Some guarantee: LeBron, Cavs defy Rasheed, even series at 2

CLEVELAND (AP) -- Rasheed Wallace's right ankle was heavily
taped. Maybe his mouth should have been, too.

Wallace's perfect record of predicting Detroit playoff victories
was snapped Monday when LeBron James scored 22 points and the
Cleveland Cavaliers dug deep on defense to beat the Pistons 74-72,
evening their second-round series at 2-2.

"Everybody was counting us out," James said. "Even people in
our own backyard were counting us out. That's extra motivation for
us. We don't listen to nobody."

Following Detroit's loss in Game 3, Wallace had pledged the
Pistons would not only win Game 4, but that the Cavaliers would be
playing in front of their fans for the last time this season Monday

He was doubly wrong.

The Cavaliers, employing Piston-style defense and getting big
shots from everyone, are back in a series that began lopsided and
is as tight as it can be. For the second straight game, Cleveland
won a low-scoring defensive struggle -- the kind of game that has
typified Detroit for years.

"We're not feeling the pressure," James said. "The Pistons

With Wallace watching from the bench after rolling his ankle,
James made two free throws -- the last with 1.3 seconds left -- and
the Pistons threw away their final inbounds pass to James, who
grabbed the ball and punted it into the second deck.

Moments later, James jumped up on the scorer's table as Quicken
Loans Arena quaked beneath him. The building was electrified from
start to finish, and Wallace's boast had a lot to do with that;
Detroit's mouthy forward was booed every time he touched the ball.

Afterward, Wallace remained confident the Pistons would
eventually put the Cavs away.

"I ain't worried about these cats," he said. "There's no way
in hell they beat us in a series. They played well. I give them
credit. We lost. We shot 30 percent and they had to play their best
to beat us."

James added nine assists and eight rebounds, narrowly missing
his third triple-double of the postseason. Eric Snow had 12 points
-- 10 after halftime -- and Anderson Varejao had 10 points and drew a
key foul late in the game.

Richard Hamilton scored 30 points and Tayshaun Prince had 16 for
the Pistons, who suddenly find themselves in a tense series after
dominating at home in Games 1 and 2. The series now shifts to The
Palace in Auburn Hills, Mich., for Game 5 on Wednesday.

That was when Wallace figured the Pistons would be wrapping
things up. Instead, they'll be coming back to Ohio on Friday, and
if they're not careful, it could be to save their own season.

"We don't feel pressure," Prince said. "That's the experience
of our guys. We've been in these situations. Usually we make a run
in the fourth. But tonight we couldn't, and that's when the Cavs

The Cavaliers were again without starting guard Larry Hughes,
whose 20-year-old brother, Justin, will be buried Tuesday. Justin
Hughes was born with a heart defect and had a transplant in 1997.

The Cavs will attend Hughes' funeral on Tuesday in St. Louis
before traveling to Detroit.

"It's what we have to do," Damon Jones said. "It's a must. We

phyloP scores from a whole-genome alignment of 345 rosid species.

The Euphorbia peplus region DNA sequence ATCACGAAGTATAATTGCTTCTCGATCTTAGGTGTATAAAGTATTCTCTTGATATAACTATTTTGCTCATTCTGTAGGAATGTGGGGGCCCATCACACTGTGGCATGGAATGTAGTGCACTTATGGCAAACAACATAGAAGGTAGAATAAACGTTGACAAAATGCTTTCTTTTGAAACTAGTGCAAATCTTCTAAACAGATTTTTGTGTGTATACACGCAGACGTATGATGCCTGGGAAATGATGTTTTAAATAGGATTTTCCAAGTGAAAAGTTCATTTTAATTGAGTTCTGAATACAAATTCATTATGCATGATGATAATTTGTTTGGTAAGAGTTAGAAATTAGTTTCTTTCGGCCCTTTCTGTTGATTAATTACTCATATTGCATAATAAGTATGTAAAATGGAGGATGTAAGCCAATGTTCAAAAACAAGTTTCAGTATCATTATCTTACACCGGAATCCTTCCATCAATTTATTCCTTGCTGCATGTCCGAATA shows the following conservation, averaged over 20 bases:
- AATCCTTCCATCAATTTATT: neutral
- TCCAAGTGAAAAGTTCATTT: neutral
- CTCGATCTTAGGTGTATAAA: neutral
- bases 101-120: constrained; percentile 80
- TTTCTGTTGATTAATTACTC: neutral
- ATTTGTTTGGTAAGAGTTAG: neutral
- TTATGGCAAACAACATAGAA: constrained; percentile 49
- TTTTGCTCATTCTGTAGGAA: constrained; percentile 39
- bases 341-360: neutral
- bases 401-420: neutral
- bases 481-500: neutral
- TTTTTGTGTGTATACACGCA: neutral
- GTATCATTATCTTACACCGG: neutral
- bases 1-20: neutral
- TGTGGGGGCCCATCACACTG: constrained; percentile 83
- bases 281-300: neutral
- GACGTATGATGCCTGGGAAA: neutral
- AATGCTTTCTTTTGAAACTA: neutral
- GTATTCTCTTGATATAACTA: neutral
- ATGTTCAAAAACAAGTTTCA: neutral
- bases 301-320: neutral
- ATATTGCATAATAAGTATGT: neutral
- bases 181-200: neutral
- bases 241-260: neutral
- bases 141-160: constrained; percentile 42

want to be there for Larry and his family. He's our family."

Wallace came in 4-0 in playoff games he has "Guaran-Sheed."
His first came in Game 2 of the 2004 conference finals against
Indiana, and he made another in '05 in Game 4 of a second-round
series with the Pacers.

Last year, he also guaranteed Detroit would win Game 6 in Miami,
and he promised the Pistons would beat Milwaukee in a Game 3
earlier in these playoffs.

This time, Wallace's bombast blew up in his face.

With the score tied 72-all, James was fouled by Hamilton with
1:02 remaining, and as Cleveland's forward lined up for his free
throws, Chauncey Billups came up alongside and said something.

"Hey!" Cavs coach Mike Brown shouted to the officials. "He
can't talk to him like that!"

James had done the same thing to Gilbert Arenas in the closing
seconds of Game 6 in the first round, icing Washington's guard who
missed two free throws that allowed the Cavs to win.

"Chauncey tried to give me what I gave to Gilbert last
series," James said.

James split the foul shots, but Detroit couldn't capitalize as
Prince missed before Ben Wallace was tied up underneath. The
Pistons controlled a jump ball but Billups was whistled for
barreling over Varejao with 29.6 seconds left.

James ran some time off the clock but misfired on a 19-foot
jumper. After a timeout, Hamilton missed on a drive, Ben Wallace
couldn't tip it in and Pistons forward Maurice Evans knocked the
ball out.

Again, James, who was only 5-of-10 from the line, split a pair
with 1.3 seconds remaining. The Pistons had one last chance, but
were unable to complete a pass before time ran out.

Much to the delight of Cavs fans, some of whom were booing
Rasheed Wallace two hours before game time, Detroit's boisterous
forward rolled his right ankle while guarding James on a drive in
the second quarter.

After being helped to his feet, Wallace gingerly walked to the
locker room to get re-taped. He finished with seven points on
3-of-13 shooting.

"I'm all right," Wallace said. "Don't send me to the glue
factory yet. It's nothing that hasn't happened before."

Game notes
Detroit's 72 points were the fewest ever by a Cleveland
playoff opponent. ... When the arena's "Kiss Cam" focused on
Detroit's bench, Rasheed Wallace pursed his lips and tried to plant
one on Billups. ... James plans to leave the prognosticating to
Wallace and others, saying he would never guarantee a win. "Those
are very, very bold predictions," James said. "I let my game
speak for itself. I don't do too much talking. But that's part of
Rasheed's game, that's what motivates him." ... The Cavs are 25-19
all-time at home in the playoffs.